The Carnival Legend is now limping it's way back to Tampa, thanks to a propulsion problem.
One of the ships two Azipods, which are large, electric-driven propellers, is not working properly.
That reduced power has now significantly slowed Legend down.
But it was just two months ago, that the US Coast Guard last checked Legend. Lt. Commander Eric Allen says everything was fine at the time.
"This vessel was examined in January, and we issued the paperwork. The vessel was operating as designed and we left with 0 deficiencies," he said.
The Carnival Dream is dealing with a generator problem, and last month, the Triumph had a fire near a generator in the engine room.
The question now becomes, is there a link between all three?
Jacob Munch, a maritime attorney in Tampa who also used to sail on oil tankers, says it's time Carnival talked to their chief engineer.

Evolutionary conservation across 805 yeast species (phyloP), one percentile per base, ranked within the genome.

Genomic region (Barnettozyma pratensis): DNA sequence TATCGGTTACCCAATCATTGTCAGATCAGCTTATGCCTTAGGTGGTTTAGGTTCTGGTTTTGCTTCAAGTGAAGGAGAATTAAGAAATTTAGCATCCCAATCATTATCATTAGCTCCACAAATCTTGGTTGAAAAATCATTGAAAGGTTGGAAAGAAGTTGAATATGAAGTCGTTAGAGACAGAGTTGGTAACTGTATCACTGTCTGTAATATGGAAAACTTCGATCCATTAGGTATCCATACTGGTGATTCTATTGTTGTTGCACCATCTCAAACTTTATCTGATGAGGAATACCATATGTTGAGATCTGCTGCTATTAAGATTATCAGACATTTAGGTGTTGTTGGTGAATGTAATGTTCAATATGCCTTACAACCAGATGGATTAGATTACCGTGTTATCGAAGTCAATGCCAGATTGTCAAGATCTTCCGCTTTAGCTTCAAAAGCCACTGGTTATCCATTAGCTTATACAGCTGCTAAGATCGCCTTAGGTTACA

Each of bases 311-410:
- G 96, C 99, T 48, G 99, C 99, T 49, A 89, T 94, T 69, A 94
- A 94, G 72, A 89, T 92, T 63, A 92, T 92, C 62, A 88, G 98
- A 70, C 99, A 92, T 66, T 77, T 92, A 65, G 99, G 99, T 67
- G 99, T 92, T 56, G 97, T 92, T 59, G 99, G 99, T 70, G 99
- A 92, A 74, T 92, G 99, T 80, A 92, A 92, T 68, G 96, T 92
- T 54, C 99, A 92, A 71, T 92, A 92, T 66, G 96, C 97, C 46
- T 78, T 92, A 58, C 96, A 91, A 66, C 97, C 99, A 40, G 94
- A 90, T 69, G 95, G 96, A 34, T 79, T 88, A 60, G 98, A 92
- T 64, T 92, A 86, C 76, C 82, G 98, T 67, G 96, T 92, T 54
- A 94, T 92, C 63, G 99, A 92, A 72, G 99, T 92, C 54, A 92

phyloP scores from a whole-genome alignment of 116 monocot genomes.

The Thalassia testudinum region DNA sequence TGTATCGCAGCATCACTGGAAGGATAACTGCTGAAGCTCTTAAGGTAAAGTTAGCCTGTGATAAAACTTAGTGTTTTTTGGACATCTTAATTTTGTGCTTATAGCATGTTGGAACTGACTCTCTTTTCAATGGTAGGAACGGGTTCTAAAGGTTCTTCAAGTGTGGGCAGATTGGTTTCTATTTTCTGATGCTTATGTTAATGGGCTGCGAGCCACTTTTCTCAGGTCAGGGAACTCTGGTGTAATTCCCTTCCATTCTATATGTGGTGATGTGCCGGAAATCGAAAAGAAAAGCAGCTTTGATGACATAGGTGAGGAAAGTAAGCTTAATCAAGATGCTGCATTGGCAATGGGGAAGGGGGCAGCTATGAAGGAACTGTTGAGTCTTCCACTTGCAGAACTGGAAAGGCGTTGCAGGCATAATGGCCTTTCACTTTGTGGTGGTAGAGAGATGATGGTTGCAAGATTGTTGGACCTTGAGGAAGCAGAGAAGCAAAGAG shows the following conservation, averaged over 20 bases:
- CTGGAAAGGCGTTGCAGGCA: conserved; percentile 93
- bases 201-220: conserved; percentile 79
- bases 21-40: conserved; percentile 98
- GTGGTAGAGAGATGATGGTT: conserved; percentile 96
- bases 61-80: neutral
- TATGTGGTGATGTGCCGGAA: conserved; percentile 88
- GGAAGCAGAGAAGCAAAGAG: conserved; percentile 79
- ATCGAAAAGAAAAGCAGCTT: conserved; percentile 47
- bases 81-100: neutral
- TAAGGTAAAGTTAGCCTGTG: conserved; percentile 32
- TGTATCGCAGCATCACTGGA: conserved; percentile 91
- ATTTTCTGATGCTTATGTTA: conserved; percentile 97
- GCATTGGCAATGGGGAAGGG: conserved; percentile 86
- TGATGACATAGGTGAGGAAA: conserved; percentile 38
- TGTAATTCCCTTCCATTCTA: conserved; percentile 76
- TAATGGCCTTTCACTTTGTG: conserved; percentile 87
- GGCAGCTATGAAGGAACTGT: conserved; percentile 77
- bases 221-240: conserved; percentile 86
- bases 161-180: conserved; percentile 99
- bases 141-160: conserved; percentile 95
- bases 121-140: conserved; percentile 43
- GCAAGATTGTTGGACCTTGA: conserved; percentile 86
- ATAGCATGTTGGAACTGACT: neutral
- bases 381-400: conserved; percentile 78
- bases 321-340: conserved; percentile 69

"The person in charge of the propulsion units on these ships. Let's talk to him. Let's see what's going on. What are the maintenance schedules? How often are we renewing items, how often are we dry docking items?" are the questions he says need to be answered.
Most cruise ships sail under foreign flags. Munch feels U.S. regulators should require these ships sail under the U.S. Flag and U.S. oversight.
"There would be a lot more scrutiny on what's going on, as far as their day-to-day running of the engine rooms, maintenance safety," Munch said.
Lt. Commander Eric Allen with the U.S. Coast Guard says overall, the cruising industry has a safe operating record. He and his team of investigators will inspect the Legend when it makes its way back to port on Sunday.
"We'll be working with them to try and determine exactly what was going on, and what kind of repairs were made or are required to be made before they depart," he said.
FOX 13 / WTVT-TV
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